Despite U.S. Push for Sanctions, Iran Is Missing From U.N. Security Council’s April Agenda
April 6, 2010 - 3:41 AMThe U.N. Security Council has released an agenda for the month of April that excludes Iran altogether.
Iran’s suspect nuclear program features in neither the council secretariat’s “provisional program of work” for April nor its “tentative forecast” for April.
A week ago, President Obama said he wanted to see the Security Council put a new Iranian sanctions regime in place in weeks rather than months, and China’s reported shift towards a willingness to consider sanctions briefly dominated news headlines.
Strong statements from the U.S., France, Britain and Germany – not a Security Council member but also heavily involved in the Iran negotiations – added to the impression of building momentum.
But Japan’s ambassador to the U.N., Yukio Takasu, said no council meetings on Iran had been scheduled for April, the month during which Japan holds the rotating presidency.
Takasu said non-proliferation – especially the cases of Iran and North Korea – was very important to Japan and most other council members. It could be taken up during April but no meeting had been set, although “some” council members wanted to see action on Iran as soon as possible, he said.
Among the topics that are on the council’s agenda for April are Iraq, Haiti and the Palestinian issue. The council is also traveling to the Democratic Republic of the Congo, Uganda and Rwanda April 16-23.
If April ends without a draft Iran resolution on the table, the prospects for May, when Lebanon assumes the presidency and sets the agenda, are uncertain.
While Japan has supported earlier Iran sanctions resolutions and is expected to do so again, Lebanon is leery of sanctions, not least of all because the Iranian-allied Shi’ite militia Hezbollah is part of Lebanon’s “unity” government.
Mexico, which is thought likely to vote for a sanctions resolution, holds the presidency in June.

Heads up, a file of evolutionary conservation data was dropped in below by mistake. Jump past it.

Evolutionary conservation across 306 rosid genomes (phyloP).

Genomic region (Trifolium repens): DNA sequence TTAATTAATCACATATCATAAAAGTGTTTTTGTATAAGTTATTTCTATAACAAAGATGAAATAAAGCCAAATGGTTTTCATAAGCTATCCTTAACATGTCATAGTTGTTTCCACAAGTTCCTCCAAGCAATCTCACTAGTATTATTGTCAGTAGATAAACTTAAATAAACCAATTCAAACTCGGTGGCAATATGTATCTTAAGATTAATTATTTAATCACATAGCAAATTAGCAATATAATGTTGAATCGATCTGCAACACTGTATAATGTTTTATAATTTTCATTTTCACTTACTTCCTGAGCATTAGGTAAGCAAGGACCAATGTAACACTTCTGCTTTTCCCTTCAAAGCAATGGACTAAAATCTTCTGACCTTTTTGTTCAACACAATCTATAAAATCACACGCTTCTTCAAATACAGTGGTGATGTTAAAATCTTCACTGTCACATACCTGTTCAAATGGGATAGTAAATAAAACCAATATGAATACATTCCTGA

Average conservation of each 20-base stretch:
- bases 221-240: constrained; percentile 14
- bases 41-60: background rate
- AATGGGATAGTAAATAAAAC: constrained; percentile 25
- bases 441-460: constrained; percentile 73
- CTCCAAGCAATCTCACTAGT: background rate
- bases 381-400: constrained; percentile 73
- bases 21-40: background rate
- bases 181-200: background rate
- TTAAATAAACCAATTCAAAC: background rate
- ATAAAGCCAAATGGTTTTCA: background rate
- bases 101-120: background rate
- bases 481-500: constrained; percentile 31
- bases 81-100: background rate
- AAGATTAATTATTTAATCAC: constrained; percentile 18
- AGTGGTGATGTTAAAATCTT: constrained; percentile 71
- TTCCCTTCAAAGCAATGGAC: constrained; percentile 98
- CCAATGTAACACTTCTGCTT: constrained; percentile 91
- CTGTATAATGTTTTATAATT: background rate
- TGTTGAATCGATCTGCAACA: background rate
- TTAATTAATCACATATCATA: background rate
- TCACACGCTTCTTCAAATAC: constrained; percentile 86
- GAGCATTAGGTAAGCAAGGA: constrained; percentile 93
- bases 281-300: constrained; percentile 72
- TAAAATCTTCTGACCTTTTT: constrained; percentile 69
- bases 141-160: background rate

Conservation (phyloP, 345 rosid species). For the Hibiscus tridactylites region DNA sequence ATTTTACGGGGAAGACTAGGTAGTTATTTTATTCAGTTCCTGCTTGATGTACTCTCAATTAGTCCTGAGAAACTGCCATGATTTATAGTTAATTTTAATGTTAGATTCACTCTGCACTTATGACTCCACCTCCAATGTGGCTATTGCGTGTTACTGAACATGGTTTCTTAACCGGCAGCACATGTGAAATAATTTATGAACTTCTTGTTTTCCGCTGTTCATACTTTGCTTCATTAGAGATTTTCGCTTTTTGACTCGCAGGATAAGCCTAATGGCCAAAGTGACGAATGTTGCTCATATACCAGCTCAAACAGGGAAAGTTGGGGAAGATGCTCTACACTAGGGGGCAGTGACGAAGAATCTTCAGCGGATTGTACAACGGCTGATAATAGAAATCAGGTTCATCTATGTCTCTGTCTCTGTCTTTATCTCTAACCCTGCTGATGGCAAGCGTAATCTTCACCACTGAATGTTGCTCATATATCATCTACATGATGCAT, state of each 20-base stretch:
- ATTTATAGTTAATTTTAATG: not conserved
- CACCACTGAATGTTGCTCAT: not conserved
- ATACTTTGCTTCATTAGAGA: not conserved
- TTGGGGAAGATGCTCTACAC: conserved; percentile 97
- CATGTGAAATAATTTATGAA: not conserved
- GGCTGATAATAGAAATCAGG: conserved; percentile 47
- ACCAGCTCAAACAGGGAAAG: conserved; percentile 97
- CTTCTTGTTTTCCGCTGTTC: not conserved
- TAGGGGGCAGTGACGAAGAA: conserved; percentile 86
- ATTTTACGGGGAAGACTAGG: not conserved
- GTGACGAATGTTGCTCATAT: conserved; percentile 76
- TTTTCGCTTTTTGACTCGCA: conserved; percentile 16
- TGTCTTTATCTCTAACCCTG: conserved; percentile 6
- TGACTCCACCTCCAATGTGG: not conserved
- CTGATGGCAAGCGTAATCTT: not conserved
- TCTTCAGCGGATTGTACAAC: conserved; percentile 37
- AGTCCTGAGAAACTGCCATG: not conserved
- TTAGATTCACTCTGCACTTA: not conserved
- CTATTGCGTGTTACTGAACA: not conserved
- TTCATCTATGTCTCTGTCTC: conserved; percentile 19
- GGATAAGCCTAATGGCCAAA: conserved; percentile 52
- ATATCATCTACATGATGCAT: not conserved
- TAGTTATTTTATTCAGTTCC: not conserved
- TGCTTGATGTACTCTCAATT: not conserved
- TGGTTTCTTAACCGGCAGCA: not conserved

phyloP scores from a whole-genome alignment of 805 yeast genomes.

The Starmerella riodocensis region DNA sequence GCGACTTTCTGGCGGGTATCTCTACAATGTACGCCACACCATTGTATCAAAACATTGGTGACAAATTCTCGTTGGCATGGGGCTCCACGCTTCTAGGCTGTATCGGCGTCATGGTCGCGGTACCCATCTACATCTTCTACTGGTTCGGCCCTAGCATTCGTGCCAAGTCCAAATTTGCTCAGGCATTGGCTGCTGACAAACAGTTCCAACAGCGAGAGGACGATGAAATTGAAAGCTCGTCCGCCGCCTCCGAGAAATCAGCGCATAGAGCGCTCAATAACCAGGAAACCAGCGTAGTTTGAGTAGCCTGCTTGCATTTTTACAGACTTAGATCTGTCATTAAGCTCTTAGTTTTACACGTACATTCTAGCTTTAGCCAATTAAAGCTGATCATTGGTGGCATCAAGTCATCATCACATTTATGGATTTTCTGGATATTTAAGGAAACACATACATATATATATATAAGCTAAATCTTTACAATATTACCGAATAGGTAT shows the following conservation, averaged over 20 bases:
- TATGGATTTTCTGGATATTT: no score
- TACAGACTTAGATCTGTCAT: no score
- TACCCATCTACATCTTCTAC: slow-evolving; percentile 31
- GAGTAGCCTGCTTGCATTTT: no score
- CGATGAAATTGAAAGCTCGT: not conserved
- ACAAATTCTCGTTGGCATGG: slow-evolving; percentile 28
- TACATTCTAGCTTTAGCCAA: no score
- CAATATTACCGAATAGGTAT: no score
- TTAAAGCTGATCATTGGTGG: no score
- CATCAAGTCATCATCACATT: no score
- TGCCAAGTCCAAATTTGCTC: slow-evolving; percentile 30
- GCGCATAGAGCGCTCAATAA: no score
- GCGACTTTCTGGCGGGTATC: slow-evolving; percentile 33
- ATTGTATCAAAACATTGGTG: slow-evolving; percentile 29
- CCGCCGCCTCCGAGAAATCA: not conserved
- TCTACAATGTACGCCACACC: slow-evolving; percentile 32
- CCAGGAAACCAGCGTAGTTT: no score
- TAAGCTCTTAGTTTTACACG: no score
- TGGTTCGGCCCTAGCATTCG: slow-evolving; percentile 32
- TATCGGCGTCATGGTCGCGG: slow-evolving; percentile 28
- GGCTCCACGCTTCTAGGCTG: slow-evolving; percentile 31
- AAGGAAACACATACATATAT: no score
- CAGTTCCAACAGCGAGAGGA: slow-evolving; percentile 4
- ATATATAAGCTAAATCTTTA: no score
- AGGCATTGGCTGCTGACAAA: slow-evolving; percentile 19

The council comprises five permanent (the U.S., China, Russia, Britain and France) and 10 temporary members. To pass, a resolution needs at least nine members’ support, and no veto by a permanent member.
China has long resisted calls for new sanctions but the Obama administration said last week it was now willing to enter talks on the subject. Beijing has yet to confirm this publicly.
Neither China nor Russia is expected to agree to a tough sanctions regime, so discussions will likely drag out. Three previous rounds of Security Council sanctions against Tehran were watered down in order to get China and Russia on board.
In its continuing efforts to rally support in the international community, Iran has announced plans to host a conference on nuclear issues this month.
Saeed Jalili, Iran’s nuclear negotiator who visited Beijing late last week, said Sunday that China has agreed to attend the event, to be called “Nuclear Energy For All, Nuclear Weapons For None.”
Iran denies Western charges that its nuclear energy program has a covert military purpose. Many Islamic and developing countries have backed Tehran’s right under the nuclear Non-Proliferation Treaty to have a nuclear energy program, despite International Atomic Energy Agency (IAEA) concerns of non-cooperation.
Iran will be hoping to get as many supportive countries as possible to attend its April 17-18 conference, as a show of strength just days after Obama hosts a nuclear security summit of world leaders in Washington next week.
Iranian foreign ministry spokesman Ramin Mehmanparast said a list of countries planning to attend the meeting would be announced later.
He said the conference theme underlined the “right of all nations” to use nuclear energy for peaceful purposes, while no nation should be allowed to use nuclear weapons.
“The West will never be able to convince the rest of the world to halt the pursuit of nuclear weapons programs unless it takes the lead in a new non-proliferation and disarmament movement,” commented the Keyhan newspaper, whose editor is appointed by supreme leader Ayatollah Ali Khamenei.
The paper said that nuclear powers must “look at issues of global disarmament and security as pieces of the same puzzle. To start with, they should be sitting at the front seats of the forthcoming nuclear disarmament conference in Tehran.”